Dynamic Machine Learning Inference at Mobile Edge
Department of Electrical and Computer Engineering
Location: Burchard 714
Speaker: Tao Han, New Jersey Institute of Technology
This talk highlights the growing integration of AI into mobile and IoT devices, which has the potential to significantly improve user experiences. However, deploying AI algorithms on these edge devices comes with its own set of challenges. The speaker will delve into three dynamic machine learning inference solutions tailored for the mobile edge. First, the talk covers a dynamic inference mechanism that optimizes ML execution on mobile devices. This mechanism efficiently reduces the consumption of computing resources on mobile devices with a slight accuracy reduction by exploiting the spatial and depth redundancy of the input data. Second, the speaker presents an inference distribution method that allows multiple resource-constrained mobile edge devices to collaborate on running a large ML model. This method smartly splits the model and distributes computation among heterogeneous devices, considering varying computing resources and network connectivity. Third, a dynamic inference offloading approach is presented, optimizing the coordination of computation offloading across diverse edge devices. This approach introduces distributed control schemes and asynchronous global coordination to enable flexible and instant offloading control and model selection per user per request. In conclusion, the speaker provides insights into edge AI research, addressing the challenges of resource constraints, connectivity, and real-time performance.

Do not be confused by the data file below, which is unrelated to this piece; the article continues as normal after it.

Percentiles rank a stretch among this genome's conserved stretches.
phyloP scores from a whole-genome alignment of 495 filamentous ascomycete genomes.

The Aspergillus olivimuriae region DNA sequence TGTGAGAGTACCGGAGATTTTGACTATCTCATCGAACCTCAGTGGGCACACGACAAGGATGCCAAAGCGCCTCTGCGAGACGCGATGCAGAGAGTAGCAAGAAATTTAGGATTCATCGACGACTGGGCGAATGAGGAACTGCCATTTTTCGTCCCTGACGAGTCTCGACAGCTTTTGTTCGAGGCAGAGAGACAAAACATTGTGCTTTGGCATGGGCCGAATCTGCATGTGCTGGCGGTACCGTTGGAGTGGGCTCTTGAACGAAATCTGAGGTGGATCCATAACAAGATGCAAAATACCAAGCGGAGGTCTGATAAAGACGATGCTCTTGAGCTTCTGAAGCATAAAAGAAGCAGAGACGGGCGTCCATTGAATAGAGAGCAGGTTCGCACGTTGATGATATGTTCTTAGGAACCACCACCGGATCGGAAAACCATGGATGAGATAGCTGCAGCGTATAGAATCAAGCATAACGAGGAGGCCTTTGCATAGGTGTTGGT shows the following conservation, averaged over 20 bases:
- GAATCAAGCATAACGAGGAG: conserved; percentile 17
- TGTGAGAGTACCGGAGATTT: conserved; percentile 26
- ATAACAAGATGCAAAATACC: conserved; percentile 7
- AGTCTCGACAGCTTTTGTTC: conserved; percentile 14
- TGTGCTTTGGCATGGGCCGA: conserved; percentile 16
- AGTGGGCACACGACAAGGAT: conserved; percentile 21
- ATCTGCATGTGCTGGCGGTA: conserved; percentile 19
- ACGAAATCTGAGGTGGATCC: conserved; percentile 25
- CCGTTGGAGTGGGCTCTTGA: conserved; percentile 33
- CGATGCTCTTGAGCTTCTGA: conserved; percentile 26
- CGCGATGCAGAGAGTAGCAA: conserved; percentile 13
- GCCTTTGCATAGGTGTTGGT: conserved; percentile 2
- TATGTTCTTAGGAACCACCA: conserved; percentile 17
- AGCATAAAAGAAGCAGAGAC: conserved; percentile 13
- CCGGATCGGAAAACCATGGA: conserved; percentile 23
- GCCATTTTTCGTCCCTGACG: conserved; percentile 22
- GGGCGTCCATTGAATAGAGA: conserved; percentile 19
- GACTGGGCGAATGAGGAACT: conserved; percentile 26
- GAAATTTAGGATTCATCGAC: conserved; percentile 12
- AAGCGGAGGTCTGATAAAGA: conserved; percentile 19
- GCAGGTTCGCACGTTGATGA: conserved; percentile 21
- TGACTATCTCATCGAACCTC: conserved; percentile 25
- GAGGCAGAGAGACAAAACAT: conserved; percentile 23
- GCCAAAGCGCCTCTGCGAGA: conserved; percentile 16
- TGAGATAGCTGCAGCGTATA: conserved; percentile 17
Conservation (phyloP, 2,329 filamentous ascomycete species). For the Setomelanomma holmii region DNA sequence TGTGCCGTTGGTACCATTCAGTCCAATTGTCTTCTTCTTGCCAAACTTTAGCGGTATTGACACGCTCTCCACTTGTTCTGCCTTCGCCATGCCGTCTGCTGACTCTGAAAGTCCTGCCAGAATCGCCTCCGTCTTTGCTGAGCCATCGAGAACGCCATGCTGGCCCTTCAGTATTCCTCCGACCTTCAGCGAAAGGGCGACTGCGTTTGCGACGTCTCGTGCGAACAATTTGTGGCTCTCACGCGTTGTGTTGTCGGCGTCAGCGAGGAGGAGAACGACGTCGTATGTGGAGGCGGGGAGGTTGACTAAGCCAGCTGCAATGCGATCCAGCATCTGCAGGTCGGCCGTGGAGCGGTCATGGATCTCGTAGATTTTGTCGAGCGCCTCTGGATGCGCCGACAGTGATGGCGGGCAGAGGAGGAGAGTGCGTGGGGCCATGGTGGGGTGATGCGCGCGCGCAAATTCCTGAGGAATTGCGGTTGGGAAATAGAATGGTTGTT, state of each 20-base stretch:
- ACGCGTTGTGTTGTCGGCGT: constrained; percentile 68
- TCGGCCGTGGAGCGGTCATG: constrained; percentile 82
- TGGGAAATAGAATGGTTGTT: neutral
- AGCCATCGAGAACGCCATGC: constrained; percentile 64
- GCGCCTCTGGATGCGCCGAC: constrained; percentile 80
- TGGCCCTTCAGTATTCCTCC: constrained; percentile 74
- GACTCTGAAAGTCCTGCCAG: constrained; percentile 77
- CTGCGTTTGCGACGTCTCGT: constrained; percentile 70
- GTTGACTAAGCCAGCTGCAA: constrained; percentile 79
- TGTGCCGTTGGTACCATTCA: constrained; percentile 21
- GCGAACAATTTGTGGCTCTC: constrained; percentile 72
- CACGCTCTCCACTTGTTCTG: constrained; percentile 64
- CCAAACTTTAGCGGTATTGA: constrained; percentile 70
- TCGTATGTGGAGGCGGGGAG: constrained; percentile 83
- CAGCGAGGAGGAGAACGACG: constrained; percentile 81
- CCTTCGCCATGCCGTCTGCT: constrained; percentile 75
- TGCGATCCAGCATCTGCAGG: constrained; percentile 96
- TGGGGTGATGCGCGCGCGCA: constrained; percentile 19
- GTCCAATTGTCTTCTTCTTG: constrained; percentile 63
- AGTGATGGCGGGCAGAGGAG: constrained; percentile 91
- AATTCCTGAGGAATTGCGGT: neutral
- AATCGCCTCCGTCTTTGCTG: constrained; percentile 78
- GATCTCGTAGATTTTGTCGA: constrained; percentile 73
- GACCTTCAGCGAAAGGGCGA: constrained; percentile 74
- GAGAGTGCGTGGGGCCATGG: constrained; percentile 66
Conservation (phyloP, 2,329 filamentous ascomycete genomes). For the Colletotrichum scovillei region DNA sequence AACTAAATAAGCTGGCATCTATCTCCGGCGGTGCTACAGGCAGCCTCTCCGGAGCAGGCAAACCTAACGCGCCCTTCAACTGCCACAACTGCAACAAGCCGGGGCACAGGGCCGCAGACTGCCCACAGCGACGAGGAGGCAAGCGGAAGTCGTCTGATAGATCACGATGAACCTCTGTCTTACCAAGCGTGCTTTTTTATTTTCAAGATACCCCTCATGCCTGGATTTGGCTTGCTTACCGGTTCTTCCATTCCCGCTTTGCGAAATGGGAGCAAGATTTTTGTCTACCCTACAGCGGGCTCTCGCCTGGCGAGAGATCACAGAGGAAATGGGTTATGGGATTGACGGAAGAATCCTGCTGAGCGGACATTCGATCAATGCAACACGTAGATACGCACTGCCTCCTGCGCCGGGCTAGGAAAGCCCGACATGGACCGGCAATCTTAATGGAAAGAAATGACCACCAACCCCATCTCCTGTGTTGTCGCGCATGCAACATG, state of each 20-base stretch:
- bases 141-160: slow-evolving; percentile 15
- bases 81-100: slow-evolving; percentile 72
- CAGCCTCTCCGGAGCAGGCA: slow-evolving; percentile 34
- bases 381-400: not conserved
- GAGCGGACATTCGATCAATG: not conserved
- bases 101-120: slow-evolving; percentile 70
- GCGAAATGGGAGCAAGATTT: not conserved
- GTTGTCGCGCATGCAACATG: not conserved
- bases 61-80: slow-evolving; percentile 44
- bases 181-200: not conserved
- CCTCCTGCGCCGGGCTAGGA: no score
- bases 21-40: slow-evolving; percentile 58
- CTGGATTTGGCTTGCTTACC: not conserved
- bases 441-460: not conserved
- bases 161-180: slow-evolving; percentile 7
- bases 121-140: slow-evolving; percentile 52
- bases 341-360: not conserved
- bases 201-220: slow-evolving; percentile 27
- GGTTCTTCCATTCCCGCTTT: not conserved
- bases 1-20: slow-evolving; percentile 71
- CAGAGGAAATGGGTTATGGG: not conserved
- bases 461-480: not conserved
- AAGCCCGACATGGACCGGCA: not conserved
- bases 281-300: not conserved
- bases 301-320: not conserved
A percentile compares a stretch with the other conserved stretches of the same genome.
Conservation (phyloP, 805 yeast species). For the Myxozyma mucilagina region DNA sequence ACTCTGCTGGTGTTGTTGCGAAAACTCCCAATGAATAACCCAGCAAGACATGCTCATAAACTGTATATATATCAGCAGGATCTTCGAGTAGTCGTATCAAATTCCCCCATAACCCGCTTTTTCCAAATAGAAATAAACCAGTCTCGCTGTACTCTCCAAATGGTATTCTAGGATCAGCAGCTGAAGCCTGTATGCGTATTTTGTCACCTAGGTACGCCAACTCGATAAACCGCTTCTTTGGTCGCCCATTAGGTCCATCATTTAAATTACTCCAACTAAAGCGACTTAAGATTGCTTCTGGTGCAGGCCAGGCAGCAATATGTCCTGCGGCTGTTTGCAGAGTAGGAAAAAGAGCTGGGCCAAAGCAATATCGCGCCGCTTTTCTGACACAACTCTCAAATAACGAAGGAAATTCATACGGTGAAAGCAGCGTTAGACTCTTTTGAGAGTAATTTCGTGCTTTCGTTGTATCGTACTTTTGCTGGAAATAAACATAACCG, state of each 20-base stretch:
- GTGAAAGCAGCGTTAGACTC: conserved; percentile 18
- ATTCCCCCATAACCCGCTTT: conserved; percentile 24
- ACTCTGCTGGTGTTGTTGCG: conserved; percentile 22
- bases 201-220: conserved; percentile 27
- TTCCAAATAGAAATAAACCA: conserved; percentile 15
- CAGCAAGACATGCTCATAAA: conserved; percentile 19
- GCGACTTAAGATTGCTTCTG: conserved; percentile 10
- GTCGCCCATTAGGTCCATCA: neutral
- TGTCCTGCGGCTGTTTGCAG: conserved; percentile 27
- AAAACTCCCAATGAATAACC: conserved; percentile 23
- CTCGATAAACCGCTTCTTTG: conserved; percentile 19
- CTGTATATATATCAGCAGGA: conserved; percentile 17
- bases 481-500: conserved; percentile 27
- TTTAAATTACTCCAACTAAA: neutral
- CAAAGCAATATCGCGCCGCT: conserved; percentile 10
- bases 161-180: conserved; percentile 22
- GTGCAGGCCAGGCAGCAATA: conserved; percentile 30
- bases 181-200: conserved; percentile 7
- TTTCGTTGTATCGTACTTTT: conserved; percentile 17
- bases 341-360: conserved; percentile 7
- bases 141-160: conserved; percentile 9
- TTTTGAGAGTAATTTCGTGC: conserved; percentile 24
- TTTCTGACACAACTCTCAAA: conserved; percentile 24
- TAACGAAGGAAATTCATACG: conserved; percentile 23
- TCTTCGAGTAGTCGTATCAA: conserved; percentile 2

Tao Han (M’15-SM’20) is an Associate Professor in the Department of Electrical and Computer Engineering at New Jersey Institute of Technology (NJIT) and an IEEE Senior Member. Before joining NJIT, Dr. Han was an Assistant Professor in the Department of Electrical and Computer Engineering at the University of North Carolina at Charlotte. Dr. Han received his Ph.D. in Electrical Engineering from NJIT in 2015 and is the recipient of NSF CAREER Award 2021, Newark College of Engineering Outstanding Dissertation Award 2016, NJIT Hashimoto Prize 2015, and New Jersey Inventors Hall of Fame Graduate Student Award 2014. His papers win IEEE International Conference on Communications (ICC) Best Paper Award 2019 and IEEE Communications Society’s Transmission, Access, and Optical Systems (TAOS) Best Paper Award 2019. His research interest includes mobile edge computing, machine learning, mobile X reality, 5G system, Internet of Things, and smart grid.